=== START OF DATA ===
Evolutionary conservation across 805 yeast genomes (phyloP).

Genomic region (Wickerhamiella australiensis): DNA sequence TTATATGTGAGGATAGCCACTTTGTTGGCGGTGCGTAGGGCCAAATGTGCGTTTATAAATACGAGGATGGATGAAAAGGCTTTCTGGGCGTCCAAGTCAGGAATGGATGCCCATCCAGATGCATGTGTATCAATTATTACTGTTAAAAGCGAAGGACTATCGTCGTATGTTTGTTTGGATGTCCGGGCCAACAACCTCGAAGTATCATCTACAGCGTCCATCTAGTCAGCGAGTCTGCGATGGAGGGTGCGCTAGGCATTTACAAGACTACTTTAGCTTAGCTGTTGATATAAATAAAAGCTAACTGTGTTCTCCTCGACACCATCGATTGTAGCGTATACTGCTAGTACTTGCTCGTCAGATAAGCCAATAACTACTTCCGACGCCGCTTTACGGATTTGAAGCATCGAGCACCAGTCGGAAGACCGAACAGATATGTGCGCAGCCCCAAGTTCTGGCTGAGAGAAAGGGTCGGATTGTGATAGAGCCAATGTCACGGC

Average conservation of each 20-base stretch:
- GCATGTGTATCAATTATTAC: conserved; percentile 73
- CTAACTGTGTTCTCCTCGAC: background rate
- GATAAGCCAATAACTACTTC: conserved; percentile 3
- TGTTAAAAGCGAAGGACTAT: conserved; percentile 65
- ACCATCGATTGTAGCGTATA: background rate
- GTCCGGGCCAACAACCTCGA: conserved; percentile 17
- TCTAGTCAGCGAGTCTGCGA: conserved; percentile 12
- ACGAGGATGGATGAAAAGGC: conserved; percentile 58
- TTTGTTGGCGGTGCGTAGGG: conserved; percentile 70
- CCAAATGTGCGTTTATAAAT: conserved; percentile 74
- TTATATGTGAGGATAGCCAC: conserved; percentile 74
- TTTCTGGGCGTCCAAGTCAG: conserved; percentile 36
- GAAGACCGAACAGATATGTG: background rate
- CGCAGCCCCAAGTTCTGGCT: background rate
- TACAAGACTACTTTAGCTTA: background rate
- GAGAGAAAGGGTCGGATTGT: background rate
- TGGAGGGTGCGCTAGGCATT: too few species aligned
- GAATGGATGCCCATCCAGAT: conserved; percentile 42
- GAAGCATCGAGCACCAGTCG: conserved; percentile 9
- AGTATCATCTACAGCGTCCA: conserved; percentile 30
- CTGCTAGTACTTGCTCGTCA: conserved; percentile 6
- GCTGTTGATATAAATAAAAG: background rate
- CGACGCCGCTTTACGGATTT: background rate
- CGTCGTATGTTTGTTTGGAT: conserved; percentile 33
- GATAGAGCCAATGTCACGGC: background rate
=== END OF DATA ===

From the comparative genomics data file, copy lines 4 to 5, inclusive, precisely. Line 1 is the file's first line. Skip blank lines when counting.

- GCATGTGTATCAATTATTAC: conserved; percentile 73
- CTAACTGTGTTCTCCTCGAC: background rate